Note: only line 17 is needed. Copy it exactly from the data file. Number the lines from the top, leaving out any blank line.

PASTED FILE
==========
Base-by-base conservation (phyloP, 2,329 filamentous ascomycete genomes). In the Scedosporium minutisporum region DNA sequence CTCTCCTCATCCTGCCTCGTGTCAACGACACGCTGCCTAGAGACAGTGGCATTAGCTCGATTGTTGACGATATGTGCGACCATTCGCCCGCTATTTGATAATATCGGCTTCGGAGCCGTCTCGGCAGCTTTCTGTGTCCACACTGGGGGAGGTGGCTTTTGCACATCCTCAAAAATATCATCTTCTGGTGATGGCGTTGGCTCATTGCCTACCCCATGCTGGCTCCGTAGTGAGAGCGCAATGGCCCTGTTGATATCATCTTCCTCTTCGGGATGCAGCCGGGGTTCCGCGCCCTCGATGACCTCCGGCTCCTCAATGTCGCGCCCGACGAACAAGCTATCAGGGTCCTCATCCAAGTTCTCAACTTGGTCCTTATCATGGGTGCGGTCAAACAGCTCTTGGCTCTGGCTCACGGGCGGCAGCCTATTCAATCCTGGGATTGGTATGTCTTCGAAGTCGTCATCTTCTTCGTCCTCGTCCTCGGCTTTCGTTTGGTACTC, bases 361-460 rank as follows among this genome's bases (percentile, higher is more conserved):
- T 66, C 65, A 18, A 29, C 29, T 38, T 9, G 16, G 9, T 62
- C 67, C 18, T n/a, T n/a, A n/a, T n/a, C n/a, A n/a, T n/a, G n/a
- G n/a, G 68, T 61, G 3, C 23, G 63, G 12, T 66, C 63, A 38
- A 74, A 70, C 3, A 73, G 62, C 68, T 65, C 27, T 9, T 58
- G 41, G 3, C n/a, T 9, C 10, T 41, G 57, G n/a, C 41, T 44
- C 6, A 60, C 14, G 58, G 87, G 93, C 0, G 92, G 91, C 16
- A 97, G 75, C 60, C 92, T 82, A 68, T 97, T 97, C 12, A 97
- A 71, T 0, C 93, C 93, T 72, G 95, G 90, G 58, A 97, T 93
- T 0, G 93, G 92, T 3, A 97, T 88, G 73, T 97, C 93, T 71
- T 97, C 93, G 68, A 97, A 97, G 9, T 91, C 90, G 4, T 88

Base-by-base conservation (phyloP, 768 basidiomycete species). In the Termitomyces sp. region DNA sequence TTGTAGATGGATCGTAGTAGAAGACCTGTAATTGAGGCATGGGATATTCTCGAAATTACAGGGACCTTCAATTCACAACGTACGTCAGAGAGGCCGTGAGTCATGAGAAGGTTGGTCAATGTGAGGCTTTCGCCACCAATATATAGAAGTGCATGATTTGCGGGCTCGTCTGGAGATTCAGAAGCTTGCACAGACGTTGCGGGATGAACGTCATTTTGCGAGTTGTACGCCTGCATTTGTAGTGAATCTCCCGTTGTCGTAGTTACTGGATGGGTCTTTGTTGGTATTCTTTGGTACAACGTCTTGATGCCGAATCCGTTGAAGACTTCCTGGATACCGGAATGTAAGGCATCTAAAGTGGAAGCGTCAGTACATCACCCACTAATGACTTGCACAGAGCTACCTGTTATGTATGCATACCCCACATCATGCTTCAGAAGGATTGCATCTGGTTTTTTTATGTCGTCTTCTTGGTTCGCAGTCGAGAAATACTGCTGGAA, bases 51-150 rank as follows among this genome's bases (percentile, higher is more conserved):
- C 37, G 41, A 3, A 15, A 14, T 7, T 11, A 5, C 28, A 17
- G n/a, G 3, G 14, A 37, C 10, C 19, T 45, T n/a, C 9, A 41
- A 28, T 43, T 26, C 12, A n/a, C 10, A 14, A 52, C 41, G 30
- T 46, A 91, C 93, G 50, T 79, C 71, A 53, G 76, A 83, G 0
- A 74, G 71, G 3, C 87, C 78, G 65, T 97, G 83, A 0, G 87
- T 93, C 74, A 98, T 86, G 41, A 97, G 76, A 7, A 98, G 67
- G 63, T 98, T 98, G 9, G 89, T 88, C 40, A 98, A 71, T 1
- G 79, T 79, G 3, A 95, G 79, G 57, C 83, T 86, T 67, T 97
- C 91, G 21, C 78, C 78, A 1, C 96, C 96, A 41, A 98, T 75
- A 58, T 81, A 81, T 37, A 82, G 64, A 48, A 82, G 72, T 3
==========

- A 74, G 71, G 3, C 87, C 78, G 65, T 97, G 83, A 0, G 87